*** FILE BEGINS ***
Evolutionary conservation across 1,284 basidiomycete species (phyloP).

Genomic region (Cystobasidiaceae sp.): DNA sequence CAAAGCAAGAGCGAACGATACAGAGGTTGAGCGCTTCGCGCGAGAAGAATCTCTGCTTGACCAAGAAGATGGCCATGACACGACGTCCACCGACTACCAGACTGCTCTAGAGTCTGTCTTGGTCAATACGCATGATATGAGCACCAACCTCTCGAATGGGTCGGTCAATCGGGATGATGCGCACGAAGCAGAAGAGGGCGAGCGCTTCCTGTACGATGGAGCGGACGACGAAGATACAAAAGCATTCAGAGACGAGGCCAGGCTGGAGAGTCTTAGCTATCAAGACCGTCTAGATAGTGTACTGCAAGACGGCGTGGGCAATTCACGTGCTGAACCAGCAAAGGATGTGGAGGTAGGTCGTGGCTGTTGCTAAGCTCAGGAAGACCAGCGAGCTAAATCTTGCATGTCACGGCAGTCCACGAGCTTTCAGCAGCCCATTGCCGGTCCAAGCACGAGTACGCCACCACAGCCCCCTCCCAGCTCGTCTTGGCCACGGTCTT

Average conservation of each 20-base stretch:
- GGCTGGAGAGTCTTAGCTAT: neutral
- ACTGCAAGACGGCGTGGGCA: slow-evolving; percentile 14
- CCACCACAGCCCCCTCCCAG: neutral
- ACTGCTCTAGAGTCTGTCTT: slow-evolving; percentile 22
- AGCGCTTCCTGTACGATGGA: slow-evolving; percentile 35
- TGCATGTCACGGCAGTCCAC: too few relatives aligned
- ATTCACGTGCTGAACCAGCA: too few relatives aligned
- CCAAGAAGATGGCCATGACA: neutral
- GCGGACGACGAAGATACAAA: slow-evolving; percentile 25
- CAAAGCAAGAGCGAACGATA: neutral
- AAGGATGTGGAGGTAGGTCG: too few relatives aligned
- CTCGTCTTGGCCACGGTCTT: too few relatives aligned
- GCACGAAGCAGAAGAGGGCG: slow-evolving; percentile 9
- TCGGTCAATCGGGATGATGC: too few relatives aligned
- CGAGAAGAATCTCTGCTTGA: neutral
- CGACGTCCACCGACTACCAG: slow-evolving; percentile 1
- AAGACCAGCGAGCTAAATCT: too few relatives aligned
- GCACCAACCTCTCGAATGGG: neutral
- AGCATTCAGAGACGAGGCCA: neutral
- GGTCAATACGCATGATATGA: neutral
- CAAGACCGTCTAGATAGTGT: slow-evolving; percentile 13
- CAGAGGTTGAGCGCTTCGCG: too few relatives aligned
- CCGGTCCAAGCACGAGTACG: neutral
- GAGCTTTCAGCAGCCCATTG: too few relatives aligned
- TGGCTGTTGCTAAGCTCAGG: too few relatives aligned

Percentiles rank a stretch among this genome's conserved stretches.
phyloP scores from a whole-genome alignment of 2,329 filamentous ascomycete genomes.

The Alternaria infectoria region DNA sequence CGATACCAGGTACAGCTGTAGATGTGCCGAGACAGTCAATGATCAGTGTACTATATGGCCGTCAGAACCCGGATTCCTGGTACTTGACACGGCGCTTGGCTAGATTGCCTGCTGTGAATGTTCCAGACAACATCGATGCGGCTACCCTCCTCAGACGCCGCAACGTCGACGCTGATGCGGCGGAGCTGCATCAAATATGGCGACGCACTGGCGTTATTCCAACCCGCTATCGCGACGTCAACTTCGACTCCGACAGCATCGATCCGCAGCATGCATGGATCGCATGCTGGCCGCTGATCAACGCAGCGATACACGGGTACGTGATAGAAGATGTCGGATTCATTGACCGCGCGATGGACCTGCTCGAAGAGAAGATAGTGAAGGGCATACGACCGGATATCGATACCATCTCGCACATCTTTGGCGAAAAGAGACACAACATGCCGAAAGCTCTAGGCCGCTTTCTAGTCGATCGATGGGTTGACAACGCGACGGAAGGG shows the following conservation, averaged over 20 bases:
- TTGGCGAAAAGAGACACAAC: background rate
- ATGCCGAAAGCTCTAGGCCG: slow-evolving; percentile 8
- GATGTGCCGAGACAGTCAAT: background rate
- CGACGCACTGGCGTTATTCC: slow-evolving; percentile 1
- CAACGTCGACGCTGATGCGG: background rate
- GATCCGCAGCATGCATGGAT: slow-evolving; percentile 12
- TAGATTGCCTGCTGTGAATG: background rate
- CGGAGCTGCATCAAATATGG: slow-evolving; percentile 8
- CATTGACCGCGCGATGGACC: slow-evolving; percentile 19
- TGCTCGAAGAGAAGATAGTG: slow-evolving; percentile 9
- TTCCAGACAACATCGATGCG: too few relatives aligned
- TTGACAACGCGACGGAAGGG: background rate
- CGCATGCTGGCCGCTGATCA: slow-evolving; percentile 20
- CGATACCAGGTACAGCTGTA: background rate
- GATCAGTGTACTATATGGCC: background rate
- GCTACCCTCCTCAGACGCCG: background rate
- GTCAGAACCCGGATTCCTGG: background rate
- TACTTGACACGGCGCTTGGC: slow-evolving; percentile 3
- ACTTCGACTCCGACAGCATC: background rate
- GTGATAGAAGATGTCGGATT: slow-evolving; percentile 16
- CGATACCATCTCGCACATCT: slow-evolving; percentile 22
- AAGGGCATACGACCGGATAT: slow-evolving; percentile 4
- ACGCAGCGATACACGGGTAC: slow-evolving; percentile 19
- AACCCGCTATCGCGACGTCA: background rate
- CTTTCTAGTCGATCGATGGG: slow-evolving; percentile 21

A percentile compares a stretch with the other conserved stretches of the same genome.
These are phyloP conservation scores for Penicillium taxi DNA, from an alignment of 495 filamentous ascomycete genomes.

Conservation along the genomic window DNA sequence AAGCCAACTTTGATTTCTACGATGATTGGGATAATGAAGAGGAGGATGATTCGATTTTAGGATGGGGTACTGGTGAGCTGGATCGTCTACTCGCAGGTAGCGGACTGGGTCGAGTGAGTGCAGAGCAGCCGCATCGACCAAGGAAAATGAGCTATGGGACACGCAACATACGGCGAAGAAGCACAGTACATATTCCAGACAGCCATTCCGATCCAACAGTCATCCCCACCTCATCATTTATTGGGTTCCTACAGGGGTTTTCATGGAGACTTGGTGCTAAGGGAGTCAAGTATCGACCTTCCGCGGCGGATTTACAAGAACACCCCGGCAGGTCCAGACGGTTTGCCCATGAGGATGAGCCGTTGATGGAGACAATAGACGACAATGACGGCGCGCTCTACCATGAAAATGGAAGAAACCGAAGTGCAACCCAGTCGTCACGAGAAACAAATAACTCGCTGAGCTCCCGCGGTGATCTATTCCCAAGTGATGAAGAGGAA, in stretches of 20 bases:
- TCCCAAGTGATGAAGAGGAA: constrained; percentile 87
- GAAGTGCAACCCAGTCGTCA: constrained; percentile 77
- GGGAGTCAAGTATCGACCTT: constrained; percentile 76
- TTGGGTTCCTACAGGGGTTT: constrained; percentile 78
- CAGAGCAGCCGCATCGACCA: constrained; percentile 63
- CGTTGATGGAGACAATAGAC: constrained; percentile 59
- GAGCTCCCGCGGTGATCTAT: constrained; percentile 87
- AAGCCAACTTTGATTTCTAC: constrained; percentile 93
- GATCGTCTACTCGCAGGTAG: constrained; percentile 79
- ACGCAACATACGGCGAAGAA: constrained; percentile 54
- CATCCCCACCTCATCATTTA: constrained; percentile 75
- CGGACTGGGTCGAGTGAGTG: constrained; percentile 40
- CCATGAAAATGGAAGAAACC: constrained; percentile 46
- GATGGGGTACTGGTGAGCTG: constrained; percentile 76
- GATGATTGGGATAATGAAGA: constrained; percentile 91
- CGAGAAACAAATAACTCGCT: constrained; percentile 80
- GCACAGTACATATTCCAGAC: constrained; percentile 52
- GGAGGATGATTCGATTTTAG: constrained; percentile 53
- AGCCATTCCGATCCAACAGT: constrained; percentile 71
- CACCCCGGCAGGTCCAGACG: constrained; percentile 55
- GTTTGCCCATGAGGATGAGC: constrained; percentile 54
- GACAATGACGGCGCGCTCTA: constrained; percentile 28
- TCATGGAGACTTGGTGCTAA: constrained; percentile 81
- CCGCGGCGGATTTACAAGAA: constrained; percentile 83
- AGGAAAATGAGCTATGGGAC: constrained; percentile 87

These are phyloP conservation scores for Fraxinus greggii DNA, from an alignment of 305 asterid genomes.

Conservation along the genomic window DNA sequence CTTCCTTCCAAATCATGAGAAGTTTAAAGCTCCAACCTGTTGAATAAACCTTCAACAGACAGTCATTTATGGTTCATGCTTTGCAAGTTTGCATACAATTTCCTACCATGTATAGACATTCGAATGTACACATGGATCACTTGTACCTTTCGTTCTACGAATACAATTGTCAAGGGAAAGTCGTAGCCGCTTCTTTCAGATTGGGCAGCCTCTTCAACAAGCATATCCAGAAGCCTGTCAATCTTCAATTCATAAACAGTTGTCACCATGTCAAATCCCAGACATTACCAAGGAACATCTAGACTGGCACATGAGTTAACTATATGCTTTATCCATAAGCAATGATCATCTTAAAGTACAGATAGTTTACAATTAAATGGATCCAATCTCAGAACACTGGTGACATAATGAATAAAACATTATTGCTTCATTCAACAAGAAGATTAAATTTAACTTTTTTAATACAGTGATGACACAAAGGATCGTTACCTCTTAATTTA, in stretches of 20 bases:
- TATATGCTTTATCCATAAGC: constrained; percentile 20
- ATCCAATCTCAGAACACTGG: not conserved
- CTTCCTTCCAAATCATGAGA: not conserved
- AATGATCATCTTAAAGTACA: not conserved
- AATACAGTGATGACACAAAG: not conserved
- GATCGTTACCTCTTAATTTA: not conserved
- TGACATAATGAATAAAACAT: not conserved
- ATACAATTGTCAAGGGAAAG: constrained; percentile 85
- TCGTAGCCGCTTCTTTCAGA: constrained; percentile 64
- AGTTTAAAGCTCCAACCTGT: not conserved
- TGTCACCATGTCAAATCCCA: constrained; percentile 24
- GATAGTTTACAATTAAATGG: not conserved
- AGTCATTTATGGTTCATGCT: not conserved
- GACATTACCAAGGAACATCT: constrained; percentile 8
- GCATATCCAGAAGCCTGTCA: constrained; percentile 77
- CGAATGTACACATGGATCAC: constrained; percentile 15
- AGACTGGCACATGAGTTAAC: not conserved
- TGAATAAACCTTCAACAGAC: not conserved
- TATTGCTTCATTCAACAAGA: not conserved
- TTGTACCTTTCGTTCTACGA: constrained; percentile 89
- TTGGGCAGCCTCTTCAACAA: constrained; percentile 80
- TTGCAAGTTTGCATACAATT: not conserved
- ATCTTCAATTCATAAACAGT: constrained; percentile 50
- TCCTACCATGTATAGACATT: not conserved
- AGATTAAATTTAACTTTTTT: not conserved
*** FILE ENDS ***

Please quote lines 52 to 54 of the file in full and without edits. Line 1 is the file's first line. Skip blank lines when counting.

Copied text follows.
- CGATACCATCTCGCACATCT: slow-evolving; percentile 22
- AAGGGCATACGACCGGATAT: slow-evolving; percentile 4
- ACGCAGCGATACACGGGTAC: slow-evolving; percentile 19